EU institutions

Stefano Borgioli, Carl-Wolfram Horn, Urszula Kochanska, Philippe Molitor, Francesco Paolo Mongelli, Eva Mulder, Alessandro Zito, 03 December 2020

The COVID-19 shock is unprecedented in terms of the scale and speed of its effects. This column provides an overview of financial fragmentation in the euro area during the crisis through the lens of a novel high-frequency composite indicator. It reveals that after an initial sharp deterioration, euro area financial integration broadly recovered to pre-crisis levels by mid-September, thanks to unprecedented fiscal, monetary and prudential policy responses.

Ethan Ilzetzki, 16 November 2020

The ECB is in the process of reviewing its monetary policy strategy. This column presents the latest CfM-CEPR survey, which reveals that a majority of panel members support allowing inflation to exceed 2% following periods when inflation has been below target and making more explicit its secondary objective of supporting economic growth and full employment. Only a minority support increasing the inflation target itself. 

Olivier Blanchard, 06 November 2020

The EU's increasingly complex system of fiscal rules should be replaced by a system of fiscal standards instead, Olivier Blanchard tells Tim Phillips.

You can watch the recording of Olivier presenting his paper on Fiscal Standards for Europe at the 72nd Economic Policy Journal Panel Meeting here

The full paper, Redesigning the EU Fiscal Rules: From Rules to Standards by Olivier Blanchard, Alvaro Leandro and Jeromin Zettelmeyer, can be downloaded here

Björn Bremer, Theresa Kuhn, Maurits J. Meijers, Francesco Nicoli, 04 November 2020

Concerns about a populist, Eurosceptic backlash have long been an obstacle to the fiscal integration of the EU. This column uses a new survey fielded in five countries – France, Germany, Italy, the Netherlands, and Spain – to measure the validity of those concerns. The results suggest that support for a joint European fiscal instrument is high; that the pandemic recovery plan agreed under ‘Next Generation EU’ is a well-tailored instrument; and that making the recovery fund permanent would provide a path to political sustainability and garner widespread support among European citizens.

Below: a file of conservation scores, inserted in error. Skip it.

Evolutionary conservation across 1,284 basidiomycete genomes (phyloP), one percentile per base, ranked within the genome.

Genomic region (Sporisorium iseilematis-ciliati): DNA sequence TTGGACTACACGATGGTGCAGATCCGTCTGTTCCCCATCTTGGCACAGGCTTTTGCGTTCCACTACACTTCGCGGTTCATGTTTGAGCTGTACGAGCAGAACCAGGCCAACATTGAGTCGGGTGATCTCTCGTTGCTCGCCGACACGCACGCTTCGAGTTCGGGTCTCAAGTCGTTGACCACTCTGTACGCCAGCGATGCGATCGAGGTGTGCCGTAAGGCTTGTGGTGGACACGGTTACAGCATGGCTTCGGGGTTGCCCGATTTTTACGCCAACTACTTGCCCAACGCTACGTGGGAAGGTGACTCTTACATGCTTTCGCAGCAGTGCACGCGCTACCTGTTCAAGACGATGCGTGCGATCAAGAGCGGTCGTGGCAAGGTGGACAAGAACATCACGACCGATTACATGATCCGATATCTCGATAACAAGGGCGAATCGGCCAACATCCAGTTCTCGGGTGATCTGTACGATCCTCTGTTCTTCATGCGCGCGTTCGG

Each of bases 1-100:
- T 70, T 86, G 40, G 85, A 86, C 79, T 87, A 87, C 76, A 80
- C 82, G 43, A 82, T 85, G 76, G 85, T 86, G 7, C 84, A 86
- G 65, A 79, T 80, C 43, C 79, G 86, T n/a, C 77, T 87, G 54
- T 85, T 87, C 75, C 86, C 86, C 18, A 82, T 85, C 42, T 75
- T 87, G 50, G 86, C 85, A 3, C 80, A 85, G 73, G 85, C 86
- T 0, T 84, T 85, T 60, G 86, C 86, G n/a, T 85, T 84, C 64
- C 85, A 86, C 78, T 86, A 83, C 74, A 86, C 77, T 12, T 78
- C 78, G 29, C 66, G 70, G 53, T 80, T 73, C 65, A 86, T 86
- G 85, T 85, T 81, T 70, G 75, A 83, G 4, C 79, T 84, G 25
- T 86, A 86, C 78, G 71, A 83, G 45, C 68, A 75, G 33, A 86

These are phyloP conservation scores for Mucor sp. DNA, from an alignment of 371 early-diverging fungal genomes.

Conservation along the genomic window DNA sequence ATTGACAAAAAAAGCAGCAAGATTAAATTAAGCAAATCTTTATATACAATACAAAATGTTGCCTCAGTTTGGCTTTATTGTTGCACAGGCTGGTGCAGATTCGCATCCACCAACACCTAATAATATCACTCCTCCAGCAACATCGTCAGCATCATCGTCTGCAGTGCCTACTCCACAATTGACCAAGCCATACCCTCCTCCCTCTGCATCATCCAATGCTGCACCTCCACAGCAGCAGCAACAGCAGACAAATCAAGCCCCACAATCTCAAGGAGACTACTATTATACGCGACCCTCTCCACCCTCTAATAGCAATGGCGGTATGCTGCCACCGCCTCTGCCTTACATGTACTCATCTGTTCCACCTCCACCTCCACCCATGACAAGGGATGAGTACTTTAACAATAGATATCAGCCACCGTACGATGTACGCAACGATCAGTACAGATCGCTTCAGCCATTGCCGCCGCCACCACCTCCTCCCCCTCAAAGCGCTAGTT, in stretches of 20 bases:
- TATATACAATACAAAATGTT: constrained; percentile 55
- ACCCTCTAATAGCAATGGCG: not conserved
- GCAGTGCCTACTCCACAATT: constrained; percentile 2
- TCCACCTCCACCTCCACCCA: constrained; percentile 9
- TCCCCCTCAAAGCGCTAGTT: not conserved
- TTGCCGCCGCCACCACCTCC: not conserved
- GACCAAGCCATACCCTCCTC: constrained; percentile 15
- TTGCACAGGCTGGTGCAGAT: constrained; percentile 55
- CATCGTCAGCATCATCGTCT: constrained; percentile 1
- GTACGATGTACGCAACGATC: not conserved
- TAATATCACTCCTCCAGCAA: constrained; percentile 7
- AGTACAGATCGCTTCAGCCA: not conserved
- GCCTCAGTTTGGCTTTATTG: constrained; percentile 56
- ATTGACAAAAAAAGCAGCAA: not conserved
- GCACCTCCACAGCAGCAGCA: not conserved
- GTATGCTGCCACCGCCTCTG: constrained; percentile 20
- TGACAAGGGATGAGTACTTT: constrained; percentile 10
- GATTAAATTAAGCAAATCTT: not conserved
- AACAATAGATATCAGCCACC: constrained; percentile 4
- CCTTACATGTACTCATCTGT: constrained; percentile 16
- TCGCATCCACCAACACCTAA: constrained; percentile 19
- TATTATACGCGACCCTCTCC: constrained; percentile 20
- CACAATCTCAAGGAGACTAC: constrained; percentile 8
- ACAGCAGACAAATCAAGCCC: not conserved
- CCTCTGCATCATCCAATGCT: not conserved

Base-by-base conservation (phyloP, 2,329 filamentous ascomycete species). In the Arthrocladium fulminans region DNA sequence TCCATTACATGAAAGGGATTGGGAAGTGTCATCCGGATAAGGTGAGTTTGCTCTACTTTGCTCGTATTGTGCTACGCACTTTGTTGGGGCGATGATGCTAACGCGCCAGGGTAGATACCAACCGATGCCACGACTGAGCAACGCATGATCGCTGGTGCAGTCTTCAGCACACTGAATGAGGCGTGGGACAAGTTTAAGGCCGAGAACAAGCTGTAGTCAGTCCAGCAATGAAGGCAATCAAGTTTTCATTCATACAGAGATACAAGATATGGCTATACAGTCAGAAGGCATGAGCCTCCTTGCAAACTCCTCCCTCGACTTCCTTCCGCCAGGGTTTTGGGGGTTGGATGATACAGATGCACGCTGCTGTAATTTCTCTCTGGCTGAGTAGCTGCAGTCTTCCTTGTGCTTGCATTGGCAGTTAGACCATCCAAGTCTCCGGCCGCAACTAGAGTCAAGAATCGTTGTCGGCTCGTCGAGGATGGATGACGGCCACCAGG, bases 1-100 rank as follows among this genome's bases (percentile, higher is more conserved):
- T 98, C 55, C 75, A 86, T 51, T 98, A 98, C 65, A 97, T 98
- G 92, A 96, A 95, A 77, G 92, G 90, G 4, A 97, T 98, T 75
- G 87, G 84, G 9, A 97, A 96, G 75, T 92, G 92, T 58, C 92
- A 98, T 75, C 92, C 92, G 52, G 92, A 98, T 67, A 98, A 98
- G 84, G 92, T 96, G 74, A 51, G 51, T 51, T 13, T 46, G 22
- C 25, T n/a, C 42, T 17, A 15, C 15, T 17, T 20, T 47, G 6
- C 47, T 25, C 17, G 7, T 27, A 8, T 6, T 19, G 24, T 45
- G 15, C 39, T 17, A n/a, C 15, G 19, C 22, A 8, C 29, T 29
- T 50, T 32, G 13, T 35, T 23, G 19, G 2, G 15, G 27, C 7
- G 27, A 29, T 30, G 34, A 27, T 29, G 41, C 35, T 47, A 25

Niels Thygesen, Roel Beetsma, Massimo Bordignon, Xavier Debrun, Mateusz Szczurek, Martin Larch, Matthias Busse, Mateja Gabrijelcic, Eloïse Orseau, Stefano Santacroce, 26 October 2020

This year’s annual report of the European Fiscal Board provides new evidence that the EU fiscal framework does not deliver the goods. This column argues that it should be reformed without delay. As forging consensus among EU member states takes time, the activation of the general escape clause until end-2021 offers a window of opportunity to build a simpler, leaner and more effective fiscal contract. The year 2019 illustrated once again how EU member states largely failed to build buffers in good times, those very buffers that would have been welcome in the face of the Covid-19 shock. In 2019, and despite sustained economic growth, the aggregate EU government deficit has increased for the first time since 2011 while cases of non-compliance with the preventive arm of the Stability and Growth Pact (SGP). Like other common shocks before, the pandemic has exposed three long-standing gaps in EMU’s architecture: (1) the lack of a genuine and permanent central fiscal capacity; (2) adverse incentives to maintain or scale up growth-enhancing government expenditure; (3) an intractable set of rules and benchmarks poorly tailored to country-specific debt reduction needs and capacities.

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